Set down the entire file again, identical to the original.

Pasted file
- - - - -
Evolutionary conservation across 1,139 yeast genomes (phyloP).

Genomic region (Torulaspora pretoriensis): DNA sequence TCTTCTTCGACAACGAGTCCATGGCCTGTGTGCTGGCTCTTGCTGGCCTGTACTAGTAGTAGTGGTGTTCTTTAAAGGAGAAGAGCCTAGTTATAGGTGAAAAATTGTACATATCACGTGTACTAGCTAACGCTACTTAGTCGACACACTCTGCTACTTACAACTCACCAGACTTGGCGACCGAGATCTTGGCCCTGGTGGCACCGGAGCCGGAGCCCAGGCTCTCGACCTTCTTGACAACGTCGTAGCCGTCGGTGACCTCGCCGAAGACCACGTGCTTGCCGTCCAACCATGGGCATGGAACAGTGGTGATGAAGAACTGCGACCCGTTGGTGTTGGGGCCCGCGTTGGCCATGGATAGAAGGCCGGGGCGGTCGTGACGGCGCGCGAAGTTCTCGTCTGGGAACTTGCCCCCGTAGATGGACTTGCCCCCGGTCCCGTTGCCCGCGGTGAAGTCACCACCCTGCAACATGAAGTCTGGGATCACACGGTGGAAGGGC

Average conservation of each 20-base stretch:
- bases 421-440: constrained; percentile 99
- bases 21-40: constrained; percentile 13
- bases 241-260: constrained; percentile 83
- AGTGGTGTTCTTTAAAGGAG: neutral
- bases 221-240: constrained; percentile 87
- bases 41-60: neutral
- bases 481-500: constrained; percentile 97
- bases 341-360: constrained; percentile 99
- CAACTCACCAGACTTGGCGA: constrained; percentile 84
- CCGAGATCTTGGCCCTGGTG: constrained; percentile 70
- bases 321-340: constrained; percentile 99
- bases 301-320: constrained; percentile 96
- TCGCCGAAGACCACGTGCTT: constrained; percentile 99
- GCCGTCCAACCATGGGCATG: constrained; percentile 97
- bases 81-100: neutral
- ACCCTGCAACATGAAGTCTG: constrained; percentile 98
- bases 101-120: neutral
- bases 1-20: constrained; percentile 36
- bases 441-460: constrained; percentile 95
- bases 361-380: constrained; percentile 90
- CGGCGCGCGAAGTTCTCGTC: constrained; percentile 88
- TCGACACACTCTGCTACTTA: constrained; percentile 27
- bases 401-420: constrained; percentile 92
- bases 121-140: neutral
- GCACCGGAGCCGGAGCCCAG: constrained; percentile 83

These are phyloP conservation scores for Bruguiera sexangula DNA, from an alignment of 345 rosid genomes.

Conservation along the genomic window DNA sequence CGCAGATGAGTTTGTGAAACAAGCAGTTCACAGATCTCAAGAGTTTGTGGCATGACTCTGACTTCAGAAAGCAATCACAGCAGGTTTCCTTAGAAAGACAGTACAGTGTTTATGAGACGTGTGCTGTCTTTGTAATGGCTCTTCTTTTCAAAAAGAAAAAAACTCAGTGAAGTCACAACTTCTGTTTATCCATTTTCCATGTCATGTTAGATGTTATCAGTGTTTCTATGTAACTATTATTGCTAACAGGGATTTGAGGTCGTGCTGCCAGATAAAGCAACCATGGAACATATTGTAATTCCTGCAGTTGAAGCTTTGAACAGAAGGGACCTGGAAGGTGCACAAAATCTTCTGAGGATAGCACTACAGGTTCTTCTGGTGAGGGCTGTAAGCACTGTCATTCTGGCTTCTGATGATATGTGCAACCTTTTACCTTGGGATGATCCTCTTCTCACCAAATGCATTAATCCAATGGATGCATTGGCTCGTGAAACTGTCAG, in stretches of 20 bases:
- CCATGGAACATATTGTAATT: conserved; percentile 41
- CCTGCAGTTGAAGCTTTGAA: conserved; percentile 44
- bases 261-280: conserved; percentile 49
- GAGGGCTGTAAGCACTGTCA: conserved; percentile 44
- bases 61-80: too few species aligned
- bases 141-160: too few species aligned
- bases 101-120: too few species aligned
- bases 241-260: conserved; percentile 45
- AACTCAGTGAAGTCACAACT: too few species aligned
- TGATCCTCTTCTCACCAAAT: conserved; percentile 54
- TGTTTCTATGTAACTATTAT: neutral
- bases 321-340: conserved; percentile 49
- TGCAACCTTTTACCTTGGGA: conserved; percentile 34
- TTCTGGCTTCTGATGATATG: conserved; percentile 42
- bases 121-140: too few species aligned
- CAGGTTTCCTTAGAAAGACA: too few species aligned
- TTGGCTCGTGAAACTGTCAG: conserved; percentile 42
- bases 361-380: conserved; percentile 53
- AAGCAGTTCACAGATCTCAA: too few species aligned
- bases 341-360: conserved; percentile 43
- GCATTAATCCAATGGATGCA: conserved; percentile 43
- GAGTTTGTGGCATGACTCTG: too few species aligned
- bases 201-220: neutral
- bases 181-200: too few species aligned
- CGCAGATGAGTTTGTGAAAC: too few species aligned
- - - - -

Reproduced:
Evolutionary conservation across 1,139 yeast genomes (phyloP).

Genomic region (Torulaspora pretoriensis): DNA sequence TCTTCTTCGACAACGAGTCCATGGCCTGTGTGCTGGCTCTTGCTGGCCTGTACTAGTAGTAGTGGTGTTCTTTAAAGGAGAAGAGCCTAGTTATAGGTGAAAAATTGTACATATCACGTGTACTAGCTAACGCTACTTAGTCGACACACTCTGCTACTTACAACTCACCAGACTTGGCGACCGAGATCTTGGCCCTGGTGGCACCGGAGCCGGAGCCCAGGCTCTCGACCTTCTTGACAACGTCGTAGCCGTCGGTGACCTCGCCGAAGACCACGTGCTTGCCGTCCAACCATGGGCATGGAACAGTGGTGATGAAGAACTGCGACCCGTTGGTGTTGGGGCCCGCGTTGGCCATGGATAGAAGGCCGGGGCGGTCGTGACGGCGCGCGAAGTTCTCGTCTGGGAACTTGCCCCCGTAGATGGACTTGCCCCCGGTCCCGTTGCCCGCGGTGAAGTCACCACCCTGCAACATGAAGTCTGGGATCACACGGTGGAAGGGC

Average conservation of each 20-base stretch:
- bases 421-440: constrained; percentile 99
- bases 21-40: constrained; percentile 13
- bases 241-260: constrained; percentile 83
- AGTGGTGTTCTTTAAAGGAG: neutral
- bases 221-240: constrained; percentile 87
- bases 41-60: neutral
- bases 481-500: constrained; percentile 97
- bases 341-360: constrained; percentile 99
- CAACTCACCAGACTTGGCGA: constrained; percentile 84
- CCGAGATCTTGGCCCTGGTG: constrained; percentile 70
- bases 321-340: constrained; percentile 99
- bases 301-320: constrained; percentile 96
- TCGCCGAAGACCACGTGCTT: constrained; percentile 99
- GCCGTCCAACCATGGGCATG: constrained; percentile 97
- bases 81-100: neutral
- ACCCTGCAACATGAAGTCTG: constrained; percentile 98
- bases 101-120: neutral
- bases 1-20: constrained; percentile 36
- bases 441-460: constrained; percentile 95
- bases 361-380: constrained; percentile 90
- CGGCGCGCGAAGTTCTCGTC: constrained; percentile 88
- TCGACACACTCTGCTACTTA: constrained; percentile 27
- bases 401-420: constrained; percentile 92
- bases 121-140: neutral
- GCACCGGAGCCGGAGCCCAG: constrained; percentile 83

These are phyloP conservation scores for Bruguiera sexangula DNA, from an alignment of 345 rosid genomes.

Conservation along the genomic window DNA sequence CGCAGATGAGTTTGTGAAACAAGCAGTTCACAGATCTCAAGAGTTTGTGGCATGACTCTGACTTCAGAAAGCAATCACAGCAGGTTTCCTTAGAAAGACAGTACAGTGTTTATGAGACGTGTGCTGTCTTTGTAATGGCTCTTCTTTTCAAAAAGAAAAAAACTCAGTGAAGTCACAACTTCTGTTTATCCATTTTCCATGTCATGTTAGATGTTATCAGTGTTTCTATGTAACTATTATTGCTAACAGGGATTTGAGGTCGTGCTGCCAGATAAAGCAACCATGGAACATATTGTAATTCCTGCAGTTGAAGCTTTGAACAGAAGGGACCTGGAAGGTGCACAAAATCTTCTGAGGATAGCACTACAGGTTCTTCTGGTGAGGGCTGTAAGCACTGTCATTCTGGCTTCTGATGATATGTGCAACCTTTTACCTTGGGATGATCCTCTTCTCACCAAATGCATTAATCCAATGGATGCATTGGCTCGTGAAACTGTCAG, in stretches of 20 bases:
- CCATGGAACATATTGTAATT: conserved; percentile 41
- CCTGCAGTTGAAGCTTTGAA: conserved; percentile 44
- bases 261-280: conserved; percentile 49
- GAGGGCTGTAAGCACTGTCA: conserved; percentile 44
- bases 61-80: too few species aligned
- bases 141-160: too few species aligned
- bases 101-120: too few species aligned
- bases 241-260: conserved; percentile 45
- AACTCAGTGAAGTCACAACT: too few species aligned
- TGATCCTCTTCTCACCAAAT: conserved; percentile 54
- TGTTTCTATGTAACTATTAT: neutral
- bases 321-340: conserved; percentile 49
- TGCAACCTTTTACCTTGGGA: conserved; percentile 34
- TTCTGGCTTCTGATGATATG: conserved; percentile 42
- bases 121-140: too few species aligned
- CAGGTTTCCTTAGAAAGACA: too few species aligned
- TTGGCTCGTGAAACTGTCAG: conserved; percentile 42
- bases 361-380: conserved; percentile 53
- AAGCAGTTCACAGATCTCAA: too few species aligned
- bases 341-360: conserved; percentile 43
- GCATTAATCCAATGGATGCA: conserved; percentile 43
- GAGTTTGTGGCATGACTCTG: too few species aligned
- bases 201-220: neutral
- bases 181-200: too few species aligned
- CGCAGATGAGTTTGTGAAAC: too few species aligned